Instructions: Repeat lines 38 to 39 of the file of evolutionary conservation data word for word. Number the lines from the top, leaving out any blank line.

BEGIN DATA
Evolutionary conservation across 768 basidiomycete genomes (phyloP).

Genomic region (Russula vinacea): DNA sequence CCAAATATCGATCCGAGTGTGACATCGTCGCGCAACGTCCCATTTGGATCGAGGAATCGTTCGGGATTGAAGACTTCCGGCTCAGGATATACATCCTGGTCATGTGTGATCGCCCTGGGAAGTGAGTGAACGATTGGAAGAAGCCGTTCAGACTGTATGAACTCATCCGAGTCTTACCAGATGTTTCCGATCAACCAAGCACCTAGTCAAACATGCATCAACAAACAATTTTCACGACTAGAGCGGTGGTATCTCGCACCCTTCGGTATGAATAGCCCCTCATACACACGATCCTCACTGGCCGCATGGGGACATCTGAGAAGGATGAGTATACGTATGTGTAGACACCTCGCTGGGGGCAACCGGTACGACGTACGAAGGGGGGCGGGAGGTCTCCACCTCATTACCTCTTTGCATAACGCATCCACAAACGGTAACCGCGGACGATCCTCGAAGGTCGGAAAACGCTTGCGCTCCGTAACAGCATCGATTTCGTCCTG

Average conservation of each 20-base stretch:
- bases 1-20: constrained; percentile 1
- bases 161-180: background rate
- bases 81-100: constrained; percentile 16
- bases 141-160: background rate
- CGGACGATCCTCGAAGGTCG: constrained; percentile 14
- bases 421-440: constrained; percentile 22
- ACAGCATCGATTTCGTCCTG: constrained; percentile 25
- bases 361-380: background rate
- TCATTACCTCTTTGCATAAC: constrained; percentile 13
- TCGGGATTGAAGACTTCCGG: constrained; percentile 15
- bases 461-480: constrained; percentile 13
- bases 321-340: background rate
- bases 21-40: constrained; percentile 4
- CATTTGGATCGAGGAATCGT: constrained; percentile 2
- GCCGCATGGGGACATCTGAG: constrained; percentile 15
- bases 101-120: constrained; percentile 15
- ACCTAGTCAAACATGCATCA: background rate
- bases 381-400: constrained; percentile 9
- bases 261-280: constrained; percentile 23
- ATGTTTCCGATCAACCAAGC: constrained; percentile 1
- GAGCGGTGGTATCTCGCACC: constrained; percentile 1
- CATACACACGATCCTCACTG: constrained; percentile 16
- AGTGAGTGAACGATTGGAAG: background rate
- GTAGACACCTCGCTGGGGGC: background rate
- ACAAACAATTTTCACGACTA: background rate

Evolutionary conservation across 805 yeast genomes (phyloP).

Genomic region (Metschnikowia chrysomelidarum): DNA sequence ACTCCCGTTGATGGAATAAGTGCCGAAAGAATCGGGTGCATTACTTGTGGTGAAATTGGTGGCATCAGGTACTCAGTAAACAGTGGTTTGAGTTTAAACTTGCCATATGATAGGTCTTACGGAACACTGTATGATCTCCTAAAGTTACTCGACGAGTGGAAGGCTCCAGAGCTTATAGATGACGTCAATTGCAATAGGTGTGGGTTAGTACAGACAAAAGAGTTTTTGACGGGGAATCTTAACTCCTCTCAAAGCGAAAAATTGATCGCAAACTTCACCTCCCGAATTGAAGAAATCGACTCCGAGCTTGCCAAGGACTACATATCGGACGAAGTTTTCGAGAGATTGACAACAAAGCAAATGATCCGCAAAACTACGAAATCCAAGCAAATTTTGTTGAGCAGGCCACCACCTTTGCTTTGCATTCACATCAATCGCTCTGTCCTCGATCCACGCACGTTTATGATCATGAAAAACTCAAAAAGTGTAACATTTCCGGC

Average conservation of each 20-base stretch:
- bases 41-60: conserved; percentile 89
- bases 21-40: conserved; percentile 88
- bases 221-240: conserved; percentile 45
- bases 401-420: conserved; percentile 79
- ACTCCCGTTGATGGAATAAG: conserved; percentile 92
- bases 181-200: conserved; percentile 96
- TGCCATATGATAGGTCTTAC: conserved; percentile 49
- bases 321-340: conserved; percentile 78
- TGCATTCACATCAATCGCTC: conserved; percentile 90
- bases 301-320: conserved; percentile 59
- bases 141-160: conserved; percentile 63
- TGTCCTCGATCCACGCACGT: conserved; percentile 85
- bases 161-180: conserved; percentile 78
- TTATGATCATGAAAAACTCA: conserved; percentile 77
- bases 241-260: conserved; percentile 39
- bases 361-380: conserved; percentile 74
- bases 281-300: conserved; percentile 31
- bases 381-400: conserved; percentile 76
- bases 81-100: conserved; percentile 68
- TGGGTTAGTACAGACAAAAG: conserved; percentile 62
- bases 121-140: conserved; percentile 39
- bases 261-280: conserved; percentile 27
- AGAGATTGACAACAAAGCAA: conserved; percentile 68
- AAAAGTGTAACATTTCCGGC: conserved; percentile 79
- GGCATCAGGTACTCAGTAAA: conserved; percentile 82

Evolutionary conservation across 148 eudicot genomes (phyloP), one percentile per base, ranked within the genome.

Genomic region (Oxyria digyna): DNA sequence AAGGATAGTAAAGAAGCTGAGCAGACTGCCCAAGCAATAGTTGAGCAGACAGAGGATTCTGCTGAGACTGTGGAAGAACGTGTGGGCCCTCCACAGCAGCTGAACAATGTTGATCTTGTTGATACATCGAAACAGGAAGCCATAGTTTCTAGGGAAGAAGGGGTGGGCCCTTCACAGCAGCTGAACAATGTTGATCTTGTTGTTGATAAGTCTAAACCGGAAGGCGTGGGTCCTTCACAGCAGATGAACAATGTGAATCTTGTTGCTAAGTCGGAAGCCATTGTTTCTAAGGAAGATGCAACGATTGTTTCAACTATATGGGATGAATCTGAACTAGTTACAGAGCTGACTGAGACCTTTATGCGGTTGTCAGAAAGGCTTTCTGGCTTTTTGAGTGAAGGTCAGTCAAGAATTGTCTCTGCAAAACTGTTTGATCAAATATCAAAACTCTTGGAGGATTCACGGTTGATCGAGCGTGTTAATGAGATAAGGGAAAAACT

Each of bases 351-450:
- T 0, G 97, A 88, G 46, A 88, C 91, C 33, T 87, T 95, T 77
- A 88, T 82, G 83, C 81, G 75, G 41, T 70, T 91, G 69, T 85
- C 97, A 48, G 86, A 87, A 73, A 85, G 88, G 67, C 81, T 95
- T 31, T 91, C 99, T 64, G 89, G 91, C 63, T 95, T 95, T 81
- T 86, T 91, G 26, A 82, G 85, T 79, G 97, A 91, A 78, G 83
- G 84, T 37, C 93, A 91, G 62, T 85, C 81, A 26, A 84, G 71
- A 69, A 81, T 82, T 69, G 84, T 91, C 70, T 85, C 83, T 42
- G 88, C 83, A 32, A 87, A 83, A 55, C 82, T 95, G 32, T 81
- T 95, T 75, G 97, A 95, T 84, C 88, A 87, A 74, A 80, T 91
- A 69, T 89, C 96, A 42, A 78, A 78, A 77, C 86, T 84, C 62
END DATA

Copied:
- TGCCATATGATAGGTCTTAC: conserved; percentile 49
- bases 321-340: conserved; percentile 78